This Is Who We Are

    I love Rachel, but you know what I mean by “Rachel Maddow-style,” right? We start off learning about the invention of the printing press and after half an hour we’re finally discussing, I don’t know, the Voice of America. I really don’t mind that. What bothers me more is her habit at times of repeating the same information over and over again in different ways until I find myself screaming at her screen image: “We get it Rachel!” 

    I was shaken by Rachel’s emotional account of the terrifying experience of seeing her partner Susan nearly die of COVID-19. Mel and I watch her so often and have done so for so long that it feels as if she’s a friend. How easily we could all go fishing together, make cocktails, or stay up late talking about the invention of the printing press! For all the discussion about how Fox News distorts its viewers’ sense of reality, we are ourselves immersed in MSNBC, beginning with Stephanie Ruhle, pausing until Nicole Wallace, and finally picking up again with Rachel. That said, we have long since abandoned the self-satisfied Morning Joe contingent, who at some point became insufferably smug, as well as the oft-incoherent Chuck Todd. 

    Yet for all its leftist leanings, MSNBC is reliably mainstream. There are no left-wing conspiracy cults to my knowledge, at least none with pedophiles, aliens, lizard people, or whatever in God’s name is going on with the far right. We on the left are rooted in the complexities of the real world, in the grey areas, the histories of global relationships, the difficulties of a diverse society. If we “demonize” our adversaries, we do so as metaphor, not literally.

    Going forward into a country led by Joe Biden and Kamala Harris, I don’t know what will happen to the crazies and the QAnons, but I pray they’ll dissipate into disconnected blocs of malcontents, who may gradually return to the fringes of sanity and then merge back into the body politic with their minds intact. We’ll see. We’ll see in a while just how much damage Trump has done to our country and how much of it is reparable.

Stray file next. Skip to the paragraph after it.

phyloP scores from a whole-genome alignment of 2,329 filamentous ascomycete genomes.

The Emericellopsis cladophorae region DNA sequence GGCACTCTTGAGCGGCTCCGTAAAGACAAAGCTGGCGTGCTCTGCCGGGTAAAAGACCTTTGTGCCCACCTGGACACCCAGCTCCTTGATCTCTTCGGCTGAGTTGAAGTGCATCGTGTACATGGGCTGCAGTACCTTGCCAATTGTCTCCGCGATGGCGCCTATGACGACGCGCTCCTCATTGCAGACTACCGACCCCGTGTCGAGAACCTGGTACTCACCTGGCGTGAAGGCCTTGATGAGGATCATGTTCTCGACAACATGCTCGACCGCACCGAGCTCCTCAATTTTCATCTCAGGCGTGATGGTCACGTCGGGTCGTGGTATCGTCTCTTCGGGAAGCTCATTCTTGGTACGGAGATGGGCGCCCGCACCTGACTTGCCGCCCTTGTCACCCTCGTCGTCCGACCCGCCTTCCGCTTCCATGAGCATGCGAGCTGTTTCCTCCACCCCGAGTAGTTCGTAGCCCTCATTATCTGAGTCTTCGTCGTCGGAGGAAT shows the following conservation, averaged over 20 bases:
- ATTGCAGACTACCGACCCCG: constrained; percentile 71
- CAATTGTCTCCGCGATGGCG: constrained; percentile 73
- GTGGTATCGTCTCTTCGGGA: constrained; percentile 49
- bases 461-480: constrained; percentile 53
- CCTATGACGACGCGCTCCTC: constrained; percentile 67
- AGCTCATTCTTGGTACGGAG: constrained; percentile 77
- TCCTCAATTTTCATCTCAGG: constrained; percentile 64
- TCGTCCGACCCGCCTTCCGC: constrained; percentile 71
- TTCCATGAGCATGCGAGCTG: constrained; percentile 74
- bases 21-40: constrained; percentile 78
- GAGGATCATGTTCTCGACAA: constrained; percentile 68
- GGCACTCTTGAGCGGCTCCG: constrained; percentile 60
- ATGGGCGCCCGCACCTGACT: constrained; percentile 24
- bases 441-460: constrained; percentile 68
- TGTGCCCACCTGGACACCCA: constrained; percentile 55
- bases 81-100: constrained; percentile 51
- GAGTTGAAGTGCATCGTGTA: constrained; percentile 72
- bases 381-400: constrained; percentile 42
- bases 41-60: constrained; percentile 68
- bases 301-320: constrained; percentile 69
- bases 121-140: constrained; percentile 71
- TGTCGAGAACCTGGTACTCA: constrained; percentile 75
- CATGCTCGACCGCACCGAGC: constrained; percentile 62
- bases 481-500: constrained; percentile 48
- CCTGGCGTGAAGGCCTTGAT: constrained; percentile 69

Unidentified Standing Object

    Speaking of cults and aliens, what’s the deal with the monolith that appeared in the middle of nowhere and then vanished? I love this mystery, right out of Star Trek. I imagine the chaos on the Enterprise. 

    “Captain! Ensign Lewis has accidentally transported the dilithium regenerator casing onto the planet surface!”

    “Transport it back, Number One. At once!”

    “We can’t do that, Sir! It’s traveled through a rift in space-time back to the 21st Century!”

    “Can we get a shuttle through that rift?”

    “Yes, but we have to act fast. The rift is closing!”

    The crew busies itself with preparations. Lieutenant Mason and Ensign Carter take the shuttle into 21st century Earth orbit. 

    “Can you get a lock on the casing?”

    “On it … Lieutenant! It looks as if the lizard people have returned to the Northern Continent and are trying to reelect a despotic ruler. That will destabilize the ancient governments and disrupt the timeline!”

    “Computer: Lock on to all intelligent reptilian species on the surface and beam them into space.”

    “But, sir!”

    “Transport complete.”

    “It had to be done, Carter. Now let’s get out of here.”

    Goodbye, 2020

    I have another major legal story for you, but I’d rather write about Holiday Season, that Kristen Stewart lesbian Christmas movie that just came out on Hulu. Of course, I forced Mel to watch it with me, even though for some strange reason she’s not a big fan of these sorts of films. 

    The show was exactly the same as every other Christmas movie you’ve ever seen, complete with the hometown visit, the buried family issues, the reappearance of the high school boyfriend/girlfriend (in this case, both) and the scene at the ice-skating rink. And, spoiler alert, it has a happy ending. I loved it. Mel was bored out of her mind, but very nice about the whole thing.